Adams Papers

From John Adams to C. W. F. Dumas, 6 June 1780

To C. W. F. Dumas

Paris Hotel [de Valois Ruë de] Richelieu Sir June 6. 1780


I thank you, for y[our Letter1 in an]swer to mine of 21. May, and for your kind con[gratulations on my] arrival here.

Mr. Brown, with whom [you took] your Walks in the Neighbourhood of Paris, has been [gone from] hence, Some Weeks, on his Way home. I Should have had much Pleasure, if I had been one of the Party. I have rambled, in most of the Scenes round this City, and find them very pleasant, but much more in debted to Art than to Nature. Philadelphia, in the Purlieus of which, as well as those of Baltimore, and York Town, I have often sought Health and Pleasure, in the same [way] in Company with our venerable Secretary Charles Thompson, [wi]ll in future Times, when the Arts shall have established their Empire in the new World, exhibit scenes much more Striking. But Boston above all, around which I have much oftener wandered in Company with another venerable Character,2 little known in Europe, but to whose Virtues and public Merit in the Cause of Mankind, History will do Justice, will one day exhibit Scenes of Grandeur and Beauty, Superiour to any other Place I have ever yet seen.

The Letter of G. Clinton, [when I transmitted it] to you, was not suspected to be an Imposition. [There are some Circum]stances, which are sufficient to raise a question, but I th[ink, none of them] are conclusive, and upon the whole I have little [doubt of its Authenticity.] I shall be much mortified if it proves a fiction. Not [on account of the i]mportance of the Letter, but the Stain that a Practice [So disingenuous, will] bring upon America. When I first left America such a fict[ion with all its] Ingenuity, would have ruined the Reputation of the author of [it, if discov]ered, and I think that both he and the Printer would have been punished. With all the freedom of our Presses I really think that not only the Government, but the Populace would have resented it. I have had opportunities of an extensive Acquaintance, with Americans, and I must Say in Justice to my Country men, that I know not a Man that I think capable of a Trick at once So able and so base. Truth is indeed respected in America, and So gross an affront to her I hope will not, and I think cannot go un[punis]hed.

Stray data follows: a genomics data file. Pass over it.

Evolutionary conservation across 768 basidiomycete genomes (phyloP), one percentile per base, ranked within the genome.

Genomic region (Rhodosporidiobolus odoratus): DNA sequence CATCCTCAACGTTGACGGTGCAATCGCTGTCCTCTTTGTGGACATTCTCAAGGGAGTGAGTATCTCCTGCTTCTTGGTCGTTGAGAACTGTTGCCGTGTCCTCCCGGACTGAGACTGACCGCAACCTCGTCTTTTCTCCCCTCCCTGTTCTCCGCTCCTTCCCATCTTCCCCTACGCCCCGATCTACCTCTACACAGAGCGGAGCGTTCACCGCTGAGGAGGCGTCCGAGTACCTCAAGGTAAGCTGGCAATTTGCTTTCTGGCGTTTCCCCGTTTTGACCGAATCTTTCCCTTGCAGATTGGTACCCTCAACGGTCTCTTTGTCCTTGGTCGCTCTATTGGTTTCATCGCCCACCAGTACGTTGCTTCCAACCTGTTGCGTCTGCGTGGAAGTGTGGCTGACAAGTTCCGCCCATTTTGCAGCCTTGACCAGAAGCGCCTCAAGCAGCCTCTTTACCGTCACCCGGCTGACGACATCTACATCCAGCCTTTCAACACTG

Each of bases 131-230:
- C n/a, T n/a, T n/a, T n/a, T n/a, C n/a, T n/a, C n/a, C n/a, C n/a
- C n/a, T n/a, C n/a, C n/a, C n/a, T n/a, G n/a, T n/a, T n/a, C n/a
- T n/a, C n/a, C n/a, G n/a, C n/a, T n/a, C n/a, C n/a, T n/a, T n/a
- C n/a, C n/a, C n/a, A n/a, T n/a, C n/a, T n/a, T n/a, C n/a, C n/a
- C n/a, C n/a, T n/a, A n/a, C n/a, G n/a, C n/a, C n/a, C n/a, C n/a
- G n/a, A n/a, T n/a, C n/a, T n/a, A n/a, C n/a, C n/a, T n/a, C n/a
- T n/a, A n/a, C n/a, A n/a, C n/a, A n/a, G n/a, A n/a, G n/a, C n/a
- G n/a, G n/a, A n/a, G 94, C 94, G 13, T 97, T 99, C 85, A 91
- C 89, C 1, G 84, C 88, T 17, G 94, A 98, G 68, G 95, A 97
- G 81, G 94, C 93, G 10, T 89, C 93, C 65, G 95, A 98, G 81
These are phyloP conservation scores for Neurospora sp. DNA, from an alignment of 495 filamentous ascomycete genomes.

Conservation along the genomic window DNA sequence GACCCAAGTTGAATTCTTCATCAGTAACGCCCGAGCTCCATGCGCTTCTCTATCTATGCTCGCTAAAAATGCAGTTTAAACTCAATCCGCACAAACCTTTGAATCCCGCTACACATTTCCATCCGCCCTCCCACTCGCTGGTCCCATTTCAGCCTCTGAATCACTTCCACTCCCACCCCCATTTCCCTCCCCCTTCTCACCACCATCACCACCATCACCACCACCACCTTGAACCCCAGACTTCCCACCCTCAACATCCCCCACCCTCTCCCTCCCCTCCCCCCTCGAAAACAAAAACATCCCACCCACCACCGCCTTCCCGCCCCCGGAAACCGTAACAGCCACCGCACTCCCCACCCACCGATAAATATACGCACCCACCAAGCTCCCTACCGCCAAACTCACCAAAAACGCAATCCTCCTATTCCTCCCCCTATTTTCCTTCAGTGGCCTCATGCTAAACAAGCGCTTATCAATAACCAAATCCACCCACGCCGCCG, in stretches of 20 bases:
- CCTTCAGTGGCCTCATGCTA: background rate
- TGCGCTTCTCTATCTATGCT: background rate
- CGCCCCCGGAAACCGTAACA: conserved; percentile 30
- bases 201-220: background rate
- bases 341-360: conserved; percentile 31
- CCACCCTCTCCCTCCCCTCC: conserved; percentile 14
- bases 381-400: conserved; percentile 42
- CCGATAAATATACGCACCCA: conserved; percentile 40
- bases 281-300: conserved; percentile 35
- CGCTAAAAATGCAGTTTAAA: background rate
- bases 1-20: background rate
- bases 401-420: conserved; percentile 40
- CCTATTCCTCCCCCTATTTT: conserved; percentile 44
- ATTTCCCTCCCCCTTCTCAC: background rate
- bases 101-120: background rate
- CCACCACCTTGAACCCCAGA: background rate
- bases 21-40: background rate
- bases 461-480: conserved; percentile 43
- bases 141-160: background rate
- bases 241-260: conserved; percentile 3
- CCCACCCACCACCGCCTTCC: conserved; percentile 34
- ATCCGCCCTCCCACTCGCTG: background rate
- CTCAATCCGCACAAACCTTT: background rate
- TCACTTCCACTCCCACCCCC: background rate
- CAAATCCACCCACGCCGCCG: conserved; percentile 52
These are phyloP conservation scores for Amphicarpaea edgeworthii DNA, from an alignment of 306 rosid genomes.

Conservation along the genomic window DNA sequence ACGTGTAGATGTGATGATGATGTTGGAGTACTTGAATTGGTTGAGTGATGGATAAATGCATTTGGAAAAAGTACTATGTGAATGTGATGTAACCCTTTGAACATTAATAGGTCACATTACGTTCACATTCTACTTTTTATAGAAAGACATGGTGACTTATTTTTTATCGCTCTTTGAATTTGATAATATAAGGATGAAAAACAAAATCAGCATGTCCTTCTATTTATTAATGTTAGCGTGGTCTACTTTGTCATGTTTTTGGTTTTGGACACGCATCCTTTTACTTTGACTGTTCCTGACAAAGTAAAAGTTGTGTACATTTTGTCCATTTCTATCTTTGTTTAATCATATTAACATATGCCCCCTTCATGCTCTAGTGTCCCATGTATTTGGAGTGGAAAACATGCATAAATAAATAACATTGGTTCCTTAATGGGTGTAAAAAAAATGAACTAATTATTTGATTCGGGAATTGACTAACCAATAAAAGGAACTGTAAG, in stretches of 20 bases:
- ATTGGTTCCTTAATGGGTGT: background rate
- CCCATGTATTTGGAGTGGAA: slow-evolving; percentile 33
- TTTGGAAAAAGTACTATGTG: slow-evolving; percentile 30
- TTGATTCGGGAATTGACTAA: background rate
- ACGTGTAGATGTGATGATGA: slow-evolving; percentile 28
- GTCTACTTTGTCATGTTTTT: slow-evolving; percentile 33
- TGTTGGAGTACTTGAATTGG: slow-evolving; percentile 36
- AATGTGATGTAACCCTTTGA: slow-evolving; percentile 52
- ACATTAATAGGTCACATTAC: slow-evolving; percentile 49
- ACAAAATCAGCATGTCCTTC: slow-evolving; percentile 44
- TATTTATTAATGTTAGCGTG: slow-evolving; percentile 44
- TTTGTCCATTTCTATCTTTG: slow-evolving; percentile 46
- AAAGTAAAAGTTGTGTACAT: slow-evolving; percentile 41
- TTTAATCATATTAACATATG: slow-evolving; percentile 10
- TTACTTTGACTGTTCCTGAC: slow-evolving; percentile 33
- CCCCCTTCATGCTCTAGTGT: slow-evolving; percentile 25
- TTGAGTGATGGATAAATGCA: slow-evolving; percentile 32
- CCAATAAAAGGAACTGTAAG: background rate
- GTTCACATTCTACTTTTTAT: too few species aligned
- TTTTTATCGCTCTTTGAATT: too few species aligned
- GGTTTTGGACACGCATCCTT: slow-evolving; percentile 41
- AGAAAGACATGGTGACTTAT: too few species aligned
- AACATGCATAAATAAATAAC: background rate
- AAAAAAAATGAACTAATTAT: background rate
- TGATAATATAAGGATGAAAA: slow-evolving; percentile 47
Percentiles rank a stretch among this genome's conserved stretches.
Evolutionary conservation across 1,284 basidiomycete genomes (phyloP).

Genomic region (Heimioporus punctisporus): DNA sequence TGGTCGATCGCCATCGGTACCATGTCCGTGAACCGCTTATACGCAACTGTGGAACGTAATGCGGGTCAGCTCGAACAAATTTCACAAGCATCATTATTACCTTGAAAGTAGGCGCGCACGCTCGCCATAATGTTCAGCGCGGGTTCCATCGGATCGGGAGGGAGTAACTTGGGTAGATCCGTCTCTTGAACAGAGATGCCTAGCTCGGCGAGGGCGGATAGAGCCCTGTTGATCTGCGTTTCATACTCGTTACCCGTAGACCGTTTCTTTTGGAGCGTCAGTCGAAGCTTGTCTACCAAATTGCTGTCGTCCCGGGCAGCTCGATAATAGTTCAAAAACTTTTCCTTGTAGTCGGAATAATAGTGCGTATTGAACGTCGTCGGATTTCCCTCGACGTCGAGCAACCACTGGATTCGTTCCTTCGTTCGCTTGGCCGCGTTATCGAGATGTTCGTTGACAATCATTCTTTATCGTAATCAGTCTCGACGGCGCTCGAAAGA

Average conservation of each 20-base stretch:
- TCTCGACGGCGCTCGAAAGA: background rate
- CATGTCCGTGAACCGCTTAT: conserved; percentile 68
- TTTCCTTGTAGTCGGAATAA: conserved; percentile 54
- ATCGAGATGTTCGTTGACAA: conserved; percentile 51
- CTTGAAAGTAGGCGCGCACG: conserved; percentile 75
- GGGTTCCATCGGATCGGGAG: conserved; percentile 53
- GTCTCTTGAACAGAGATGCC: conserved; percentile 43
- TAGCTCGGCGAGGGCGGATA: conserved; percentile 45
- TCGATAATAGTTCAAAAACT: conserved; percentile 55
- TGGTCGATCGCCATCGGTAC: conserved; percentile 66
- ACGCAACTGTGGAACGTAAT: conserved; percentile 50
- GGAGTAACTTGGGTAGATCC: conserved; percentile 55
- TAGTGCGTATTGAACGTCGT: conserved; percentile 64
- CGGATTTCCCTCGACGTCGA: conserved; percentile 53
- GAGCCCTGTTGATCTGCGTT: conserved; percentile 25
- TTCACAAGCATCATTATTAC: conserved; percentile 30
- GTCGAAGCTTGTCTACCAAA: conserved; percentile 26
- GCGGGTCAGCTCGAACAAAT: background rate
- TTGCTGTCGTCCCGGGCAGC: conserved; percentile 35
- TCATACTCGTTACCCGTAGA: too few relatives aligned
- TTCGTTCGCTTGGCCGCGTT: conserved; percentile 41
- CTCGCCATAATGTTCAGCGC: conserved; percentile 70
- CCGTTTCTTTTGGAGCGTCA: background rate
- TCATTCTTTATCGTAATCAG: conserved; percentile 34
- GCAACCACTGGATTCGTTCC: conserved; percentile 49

Whether it is genuine or not, I have [no] doubt of the Truth of the Facts, in general. And I have reasons to believe, that if the Secret Correspondences of Bernard, Hutchinson, Gage, How, and Clinton, could all be brought to light the World would be equally surprized at the whole Thread of it. The British Administration and their servants have carried on from the beginning a System of Duplicity, in the Conduct of American Affairs that will appear shocking to the Public, whenever it shall be known.

You have seen A. Rodneys account of the Battle of the 17th. of April. The Scepter of the ocean, is not to be maintained, by such Actions as this, and Birons and Keppells. They must make themselves more terrible upon the ocean to preserve its dominion. Their E[mpire there] is founded only in fear—no nation loves it. We have [no other News.]

I have the Honour [to be . . .]3 most obedient and most humble servant

John Adams

RC (MHi: Hoar Autograph Collection). LbC (Adams Papers). The recipient’s copy is heavily damaged, with the loss of a significant amount of text which has been supplied from the Letterbook.

1Of [ante 30 May] (above).

2In the Letterbook this person was identified as “Mr. Thatcher,” probably Oxenbridge Thacher Jr., who had died in 1765 and whom JA ranked second only to James Otis in the early movement toward revolution (vol. 1:98).

3Because JA abbreviated the closing paragraph in the Letterbook, it has been impossible to supply the two or three words missing at this point.

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